Tinea nigra


Tinea nigra

Description, Causes and Risk Factors:

Alternative Name: Pityriasis nigra.

ICD-10: B36.1.

A fungus infection due to Exophiala werneckii, marked by dark lesions giving a spattered appearance and occurring most commonly on the palms of the hands.

Tinea nigra is a rare superficial fungal infection of the skin. It is caused by Hortaea werneckii (formerly known as Phaeoannellomyces werneckii, Exophiala werneckii, and Cladosporium werneckii). Such dematiaceous fungi are commonly found in soil, sewage, and decaying vegetation. You may contract the fungus if you are around any of these materials and you suffer an injury that involves a break in the skin. Tinea nigra arises after inoculation subsequent to trauma and has a typical incubation period of 2 to 7 weeks.

It occurs most frequently in tropical climates and presents as asymptomatic brown to black nonscaly macules with well-defined borders resembling silver nitrate stains. Macules may be single or multiple, rounded or may have irregular shapes. Palms are most often affected, but lesions may occur on soles or other parts of the body.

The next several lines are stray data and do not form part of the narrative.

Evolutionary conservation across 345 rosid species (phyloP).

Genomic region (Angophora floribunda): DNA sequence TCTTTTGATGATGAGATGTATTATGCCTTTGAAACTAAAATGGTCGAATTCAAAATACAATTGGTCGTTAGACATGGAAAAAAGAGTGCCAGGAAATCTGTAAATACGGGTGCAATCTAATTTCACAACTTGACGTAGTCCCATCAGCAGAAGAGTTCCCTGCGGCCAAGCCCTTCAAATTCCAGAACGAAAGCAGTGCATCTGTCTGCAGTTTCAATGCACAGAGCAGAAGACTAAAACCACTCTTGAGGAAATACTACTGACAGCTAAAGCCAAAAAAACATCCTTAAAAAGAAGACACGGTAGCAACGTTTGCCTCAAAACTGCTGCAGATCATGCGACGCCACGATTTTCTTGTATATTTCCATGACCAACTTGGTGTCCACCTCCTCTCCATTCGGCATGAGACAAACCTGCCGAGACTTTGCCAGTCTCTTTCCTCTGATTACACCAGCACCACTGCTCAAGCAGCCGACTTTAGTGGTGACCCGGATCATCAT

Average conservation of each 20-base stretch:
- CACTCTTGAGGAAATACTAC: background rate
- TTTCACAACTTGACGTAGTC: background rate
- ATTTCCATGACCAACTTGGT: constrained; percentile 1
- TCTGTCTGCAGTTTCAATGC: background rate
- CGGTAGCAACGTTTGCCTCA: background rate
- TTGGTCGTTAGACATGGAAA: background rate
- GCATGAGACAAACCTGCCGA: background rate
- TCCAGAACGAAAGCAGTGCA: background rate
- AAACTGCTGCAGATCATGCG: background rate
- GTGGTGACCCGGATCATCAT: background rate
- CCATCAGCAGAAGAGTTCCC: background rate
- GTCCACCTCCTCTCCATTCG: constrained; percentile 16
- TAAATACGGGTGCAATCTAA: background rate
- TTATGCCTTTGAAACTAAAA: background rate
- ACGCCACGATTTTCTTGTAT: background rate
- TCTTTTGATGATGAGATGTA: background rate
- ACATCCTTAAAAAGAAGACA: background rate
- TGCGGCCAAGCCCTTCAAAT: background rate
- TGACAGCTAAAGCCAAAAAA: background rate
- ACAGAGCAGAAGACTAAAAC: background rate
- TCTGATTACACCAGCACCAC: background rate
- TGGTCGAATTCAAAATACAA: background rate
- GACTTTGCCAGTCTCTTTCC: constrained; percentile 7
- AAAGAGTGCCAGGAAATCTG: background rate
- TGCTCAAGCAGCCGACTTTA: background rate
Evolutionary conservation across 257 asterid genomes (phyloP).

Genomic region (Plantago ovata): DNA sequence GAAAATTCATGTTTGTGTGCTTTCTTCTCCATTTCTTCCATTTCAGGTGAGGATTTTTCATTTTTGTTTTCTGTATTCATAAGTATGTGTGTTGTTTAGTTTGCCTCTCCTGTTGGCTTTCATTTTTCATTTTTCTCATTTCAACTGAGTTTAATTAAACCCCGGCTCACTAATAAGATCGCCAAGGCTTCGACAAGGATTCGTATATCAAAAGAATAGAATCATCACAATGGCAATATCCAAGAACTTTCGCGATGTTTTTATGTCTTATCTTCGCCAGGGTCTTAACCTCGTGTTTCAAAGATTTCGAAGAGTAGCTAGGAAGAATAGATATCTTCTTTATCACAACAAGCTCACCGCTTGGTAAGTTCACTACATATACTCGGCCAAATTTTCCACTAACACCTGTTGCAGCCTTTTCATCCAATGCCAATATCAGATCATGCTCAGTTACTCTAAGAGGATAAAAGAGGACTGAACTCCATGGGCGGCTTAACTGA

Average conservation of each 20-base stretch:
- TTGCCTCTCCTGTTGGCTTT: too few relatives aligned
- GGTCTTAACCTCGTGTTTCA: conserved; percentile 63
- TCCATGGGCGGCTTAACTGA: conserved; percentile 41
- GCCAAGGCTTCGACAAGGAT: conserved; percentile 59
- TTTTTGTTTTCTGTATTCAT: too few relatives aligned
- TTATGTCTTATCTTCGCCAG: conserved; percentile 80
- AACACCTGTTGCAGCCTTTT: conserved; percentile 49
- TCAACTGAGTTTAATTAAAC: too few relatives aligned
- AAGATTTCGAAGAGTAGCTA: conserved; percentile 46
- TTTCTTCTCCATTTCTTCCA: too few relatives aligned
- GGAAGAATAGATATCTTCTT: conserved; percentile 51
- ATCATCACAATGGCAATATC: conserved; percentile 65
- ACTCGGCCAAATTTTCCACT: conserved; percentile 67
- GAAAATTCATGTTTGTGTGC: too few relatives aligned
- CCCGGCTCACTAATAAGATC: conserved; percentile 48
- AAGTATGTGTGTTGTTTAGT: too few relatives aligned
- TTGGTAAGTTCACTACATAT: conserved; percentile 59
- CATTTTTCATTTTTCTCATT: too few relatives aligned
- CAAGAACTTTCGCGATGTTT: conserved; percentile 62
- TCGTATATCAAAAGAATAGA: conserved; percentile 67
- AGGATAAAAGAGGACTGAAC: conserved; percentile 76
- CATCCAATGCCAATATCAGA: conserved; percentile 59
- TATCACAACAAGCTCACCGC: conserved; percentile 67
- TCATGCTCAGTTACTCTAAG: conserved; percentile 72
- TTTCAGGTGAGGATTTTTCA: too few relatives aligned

Risk factors may include:

    Children.

  • Young adults.

  • Females.

  • Living or traveling in tropical or subtropical areas.

Symptoms:

Tinea nigra causes a brownish-black patch on the skin. The area tends to expand over time, has an irregular shape, and often sports a darker border. Sometimes the area is itchy or scaly. Patches usually affect the palms of the hands or soles of the feet. Occasionally, patches may appear on the neck or trunk.

Diagnosis:

Your doctor will ask about your symptoms and medical history, and perform a physical exam. You may need to see a dermatologist for testing, diagnosis, and treatment of this condition. Tinea nigra is diagnosed by scraping a small sample of the affected skin. The sample is cultured in a laboratory and examined under a microscope, where the fungi can be identified.

Treatment:

Tinea nigra is usually treated with topical medications that can be applied to the affected area of skin, such as:

    Whitfield's Ointment.

  • 2% Miconazole cream.

  • 2% Ketoconazole cream.

  • 5-10% Salicylic acid ointment.

Risk and benefits of the medications must be discussed with your PCP.

NOTE: The above information is educational purpose. The information provided herein should not be used during any medical emergency or for the diagnosis or treatment of any medical condition.

Reference and Source are from:

DISCLAIMER: This information should not substitute for seeking responsible, professional medical care.

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